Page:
Situated along the scenic Illinois River, the Starved Rock Visitor Center should be the first stop when visiting the park. The visitor center is open 9:00 AM – 4:00 PM daily (closed Thanksgiving Day, Christmas Day, and New Years Day). Trail maps are available inside the center and in brochure racks outside the building. Park staff will be on hand to explain the trail system and give trail advice. Educational displays inside the center will help acquaint visitors with the park history, geology, flora, and fauna of Starved Rock State Park. Three informational park videos are highly recommended and available upon request.
Lisa Sons, Natural Resource Coordinator
Starved Rock and Matthiessen State Parks
Route 178 and 71
Utica, Il 61373
Guided Tours (school, scout, and special interest groups)
Free guided hikes are available at 9:30 a.m. on Saturday and Sundays only, from the third Saturday in June through the second Sunday in November. Hikes will leave from the Visitor Center down by the main parking lot. Interpreters will discuss the history, geology, flora, and fauna of the park while hiking to Starved Rock and French Canyon.
Starved Rock State Park hosts many special event weekends throughout the year. During special event weekends, visitors can hike with guides to see icefalls, bald eagles, spring wildflowers, beautiful colors of autumn, can learn to kayak, and get up-close and personal with birds of prey. Most special events are free unless otherwise noted. Schedule of Events.
Jr. Ranger Program
Hey, kids! Starved Rock now has a Jr. Ranger program! Jr. Ranger booklets are available to pick-up at the Starved Rock Visitor Center during regular operational hours. Booklets are designed for kids ages 5 and up. Activities within these booklets can be completed using displays/exhibits inside the visitor center and by hiking trails within the park. Bring the completed booklet back before closing and if successfully completed kids will receive an official Starved Rock State Park Jr. Ranger badge.
Click here to review/print copies of the Jr. Ranger booklets:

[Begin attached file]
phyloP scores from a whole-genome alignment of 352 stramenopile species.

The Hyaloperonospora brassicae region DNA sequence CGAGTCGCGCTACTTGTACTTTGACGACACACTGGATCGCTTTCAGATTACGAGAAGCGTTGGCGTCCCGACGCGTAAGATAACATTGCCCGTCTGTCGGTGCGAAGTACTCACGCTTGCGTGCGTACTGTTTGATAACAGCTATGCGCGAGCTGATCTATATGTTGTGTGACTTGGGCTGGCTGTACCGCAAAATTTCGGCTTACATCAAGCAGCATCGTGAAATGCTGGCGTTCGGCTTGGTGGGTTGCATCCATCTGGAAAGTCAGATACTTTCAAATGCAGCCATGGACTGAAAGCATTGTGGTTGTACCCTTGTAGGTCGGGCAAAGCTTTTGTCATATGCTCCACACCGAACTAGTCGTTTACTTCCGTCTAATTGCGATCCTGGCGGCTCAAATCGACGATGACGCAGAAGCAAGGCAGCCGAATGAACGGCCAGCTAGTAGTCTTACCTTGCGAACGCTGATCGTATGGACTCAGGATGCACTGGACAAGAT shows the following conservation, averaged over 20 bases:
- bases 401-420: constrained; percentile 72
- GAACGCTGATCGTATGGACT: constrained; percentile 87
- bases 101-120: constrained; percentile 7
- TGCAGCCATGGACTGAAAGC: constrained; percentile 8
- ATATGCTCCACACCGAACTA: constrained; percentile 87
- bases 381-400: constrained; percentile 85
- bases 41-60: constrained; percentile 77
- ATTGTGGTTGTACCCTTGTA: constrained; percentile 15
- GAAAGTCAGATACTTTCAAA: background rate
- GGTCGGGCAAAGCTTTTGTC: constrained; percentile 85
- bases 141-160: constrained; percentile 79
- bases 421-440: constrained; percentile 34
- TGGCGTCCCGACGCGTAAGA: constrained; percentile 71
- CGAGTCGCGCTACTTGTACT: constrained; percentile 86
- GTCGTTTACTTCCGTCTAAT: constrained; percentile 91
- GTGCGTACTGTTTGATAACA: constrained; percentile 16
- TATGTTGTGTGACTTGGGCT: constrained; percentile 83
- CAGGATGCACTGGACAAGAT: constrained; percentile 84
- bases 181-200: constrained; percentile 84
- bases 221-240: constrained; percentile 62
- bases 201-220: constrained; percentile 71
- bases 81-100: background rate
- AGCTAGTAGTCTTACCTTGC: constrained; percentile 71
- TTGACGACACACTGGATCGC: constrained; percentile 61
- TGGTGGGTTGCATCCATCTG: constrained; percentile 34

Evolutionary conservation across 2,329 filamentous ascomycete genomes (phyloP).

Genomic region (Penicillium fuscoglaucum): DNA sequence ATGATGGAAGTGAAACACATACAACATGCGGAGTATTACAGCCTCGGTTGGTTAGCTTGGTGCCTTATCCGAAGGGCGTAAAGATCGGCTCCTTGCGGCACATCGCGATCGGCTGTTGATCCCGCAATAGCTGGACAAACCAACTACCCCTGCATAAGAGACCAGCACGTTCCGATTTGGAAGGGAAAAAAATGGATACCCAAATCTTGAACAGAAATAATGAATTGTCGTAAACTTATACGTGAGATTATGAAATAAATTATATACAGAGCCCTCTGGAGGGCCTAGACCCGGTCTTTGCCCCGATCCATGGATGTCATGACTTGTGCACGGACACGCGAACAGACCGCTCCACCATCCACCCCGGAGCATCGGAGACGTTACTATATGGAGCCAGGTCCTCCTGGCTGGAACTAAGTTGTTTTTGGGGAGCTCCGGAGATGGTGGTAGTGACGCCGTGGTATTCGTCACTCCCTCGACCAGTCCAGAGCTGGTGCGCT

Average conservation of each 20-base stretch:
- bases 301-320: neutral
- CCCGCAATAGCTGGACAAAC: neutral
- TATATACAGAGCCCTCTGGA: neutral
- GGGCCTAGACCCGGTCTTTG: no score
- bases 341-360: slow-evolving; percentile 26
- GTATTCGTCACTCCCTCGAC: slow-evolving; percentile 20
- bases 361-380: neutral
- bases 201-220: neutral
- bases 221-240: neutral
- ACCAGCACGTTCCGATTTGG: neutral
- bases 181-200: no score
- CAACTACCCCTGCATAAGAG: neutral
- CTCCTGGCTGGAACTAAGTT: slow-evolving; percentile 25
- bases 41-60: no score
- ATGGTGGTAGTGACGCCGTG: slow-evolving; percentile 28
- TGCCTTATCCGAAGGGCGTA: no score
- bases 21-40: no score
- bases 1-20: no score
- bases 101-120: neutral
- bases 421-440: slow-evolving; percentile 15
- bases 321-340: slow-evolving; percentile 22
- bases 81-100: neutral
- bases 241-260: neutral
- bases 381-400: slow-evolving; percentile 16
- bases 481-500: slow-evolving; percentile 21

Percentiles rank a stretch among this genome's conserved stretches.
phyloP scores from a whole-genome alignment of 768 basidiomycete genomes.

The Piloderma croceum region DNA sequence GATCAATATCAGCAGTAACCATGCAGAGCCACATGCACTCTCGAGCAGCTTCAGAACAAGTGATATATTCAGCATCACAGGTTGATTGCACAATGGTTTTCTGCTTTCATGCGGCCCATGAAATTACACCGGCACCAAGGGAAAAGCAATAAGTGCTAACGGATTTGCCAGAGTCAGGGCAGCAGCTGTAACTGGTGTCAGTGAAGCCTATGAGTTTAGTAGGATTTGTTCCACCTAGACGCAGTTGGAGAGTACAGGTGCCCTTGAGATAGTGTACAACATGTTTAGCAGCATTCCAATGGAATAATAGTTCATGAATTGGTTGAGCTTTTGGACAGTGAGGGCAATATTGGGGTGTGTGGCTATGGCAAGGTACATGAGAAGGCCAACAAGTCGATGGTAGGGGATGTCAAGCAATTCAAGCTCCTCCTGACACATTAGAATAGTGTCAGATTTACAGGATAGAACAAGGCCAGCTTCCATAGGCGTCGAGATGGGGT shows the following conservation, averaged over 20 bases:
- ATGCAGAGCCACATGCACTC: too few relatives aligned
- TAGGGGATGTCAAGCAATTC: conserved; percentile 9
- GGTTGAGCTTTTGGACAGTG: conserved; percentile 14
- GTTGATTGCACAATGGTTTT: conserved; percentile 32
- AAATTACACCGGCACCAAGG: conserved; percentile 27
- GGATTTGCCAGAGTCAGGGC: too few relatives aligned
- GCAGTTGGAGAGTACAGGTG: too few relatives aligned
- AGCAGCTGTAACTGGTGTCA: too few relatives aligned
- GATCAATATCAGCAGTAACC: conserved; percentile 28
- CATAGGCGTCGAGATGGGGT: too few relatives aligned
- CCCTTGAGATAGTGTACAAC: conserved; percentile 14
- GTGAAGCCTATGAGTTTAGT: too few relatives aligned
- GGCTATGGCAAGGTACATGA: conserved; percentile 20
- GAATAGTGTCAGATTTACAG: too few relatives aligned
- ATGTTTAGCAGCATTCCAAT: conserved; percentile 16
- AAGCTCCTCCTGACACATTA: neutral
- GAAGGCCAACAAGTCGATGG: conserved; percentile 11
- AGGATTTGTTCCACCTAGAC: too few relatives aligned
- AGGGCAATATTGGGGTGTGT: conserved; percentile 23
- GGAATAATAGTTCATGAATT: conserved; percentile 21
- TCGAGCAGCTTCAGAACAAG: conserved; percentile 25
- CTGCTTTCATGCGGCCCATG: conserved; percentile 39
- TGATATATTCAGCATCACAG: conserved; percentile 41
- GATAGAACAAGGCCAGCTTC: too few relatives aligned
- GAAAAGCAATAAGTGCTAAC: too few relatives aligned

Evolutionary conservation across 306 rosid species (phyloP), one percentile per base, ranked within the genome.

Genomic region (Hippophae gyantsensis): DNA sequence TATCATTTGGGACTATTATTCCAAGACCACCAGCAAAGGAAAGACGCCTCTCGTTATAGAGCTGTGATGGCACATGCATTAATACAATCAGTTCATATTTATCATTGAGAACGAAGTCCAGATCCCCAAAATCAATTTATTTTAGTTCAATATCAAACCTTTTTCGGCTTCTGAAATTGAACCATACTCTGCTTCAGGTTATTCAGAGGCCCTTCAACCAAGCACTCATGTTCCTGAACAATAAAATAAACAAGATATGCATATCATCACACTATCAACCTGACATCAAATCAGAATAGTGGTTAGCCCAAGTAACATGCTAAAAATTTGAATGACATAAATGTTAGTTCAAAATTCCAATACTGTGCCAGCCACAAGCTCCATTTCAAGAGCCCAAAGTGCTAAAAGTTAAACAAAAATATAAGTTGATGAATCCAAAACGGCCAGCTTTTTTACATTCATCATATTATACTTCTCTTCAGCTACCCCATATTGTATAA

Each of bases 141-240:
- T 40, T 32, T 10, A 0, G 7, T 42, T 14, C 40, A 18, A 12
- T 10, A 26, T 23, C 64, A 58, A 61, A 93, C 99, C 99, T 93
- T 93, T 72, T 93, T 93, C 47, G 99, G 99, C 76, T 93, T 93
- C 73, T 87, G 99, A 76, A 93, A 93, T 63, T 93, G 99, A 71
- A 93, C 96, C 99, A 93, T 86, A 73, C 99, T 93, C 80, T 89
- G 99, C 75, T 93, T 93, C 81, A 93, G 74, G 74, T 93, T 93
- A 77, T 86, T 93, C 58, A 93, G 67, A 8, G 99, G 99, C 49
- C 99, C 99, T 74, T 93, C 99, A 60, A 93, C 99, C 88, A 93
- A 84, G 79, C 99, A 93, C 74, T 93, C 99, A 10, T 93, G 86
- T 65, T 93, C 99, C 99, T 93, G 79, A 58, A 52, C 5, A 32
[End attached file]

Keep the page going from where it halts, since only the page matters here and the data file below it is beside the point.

The Starved Rock Visitor Center has a new Scout Badge in a Backpack program that both Girl Scouts and Cub Scouts can utilize at the park. Leaders can check out a backpack to help their troop earn a badge in a day or a weekend. Girl Scout badges offered are Brownies/Hikers, Juniors/Animal Habitats, and Cadettes/Trees. Cub Scout badges offered are Wolf/Birds, Bear/Native American Indian Life, and Webelos/Forester. Each backpack contains everything a leader needs to help their troop complete the badge requirements. Badges can be purchased from local scout councils.
The park also offers a custom Starved Rock Scout Program in which individual scouts or troops can ask for the program at the Visitor Center and complete the 10 tasks listed. Once the tasks are completed scouts will know the park's history, geology, flora, and fauna and receive a signed Starved Rock Scout Program Certificate from the Natural Resource Coordinator. Scout leaders can ask for the custom patch ordering information at the Visitor Center. Patches come from Advantage Emblem-not the park.
Scout Badge in a Backpack.pdf
Starved Rock Scout Patch Program.pdf
Bald Eagle Viewing
During winter months, bald eagles flock to Starved Rock in search of food. One of the best spots in the park for eagle viewing is from the top of Starved Rock. Frozen river = more bald eagles! If temperatures are very cold, large numbers of bald eagles can be found at Starved Rock. Bald eagles migrate to the Starved Rock area from Canada and the Great Lake states during the winter months due to the Starved Rock Lock and Dam. The turbulent water under the dam keeps the water open year round so bald eagles can always find food…in this case fish, their primary food source.
Starved Rock History Information Packet
For detailed information on the legend and history of Starved Rock, check out the Starved Rock History Booklet
. The packet includes information on Starved Rock itself, Illinois River Lock and Dam, the Civilian Conservation Corps, geology, flora, and fauna of the park, and French and Native American history of the park.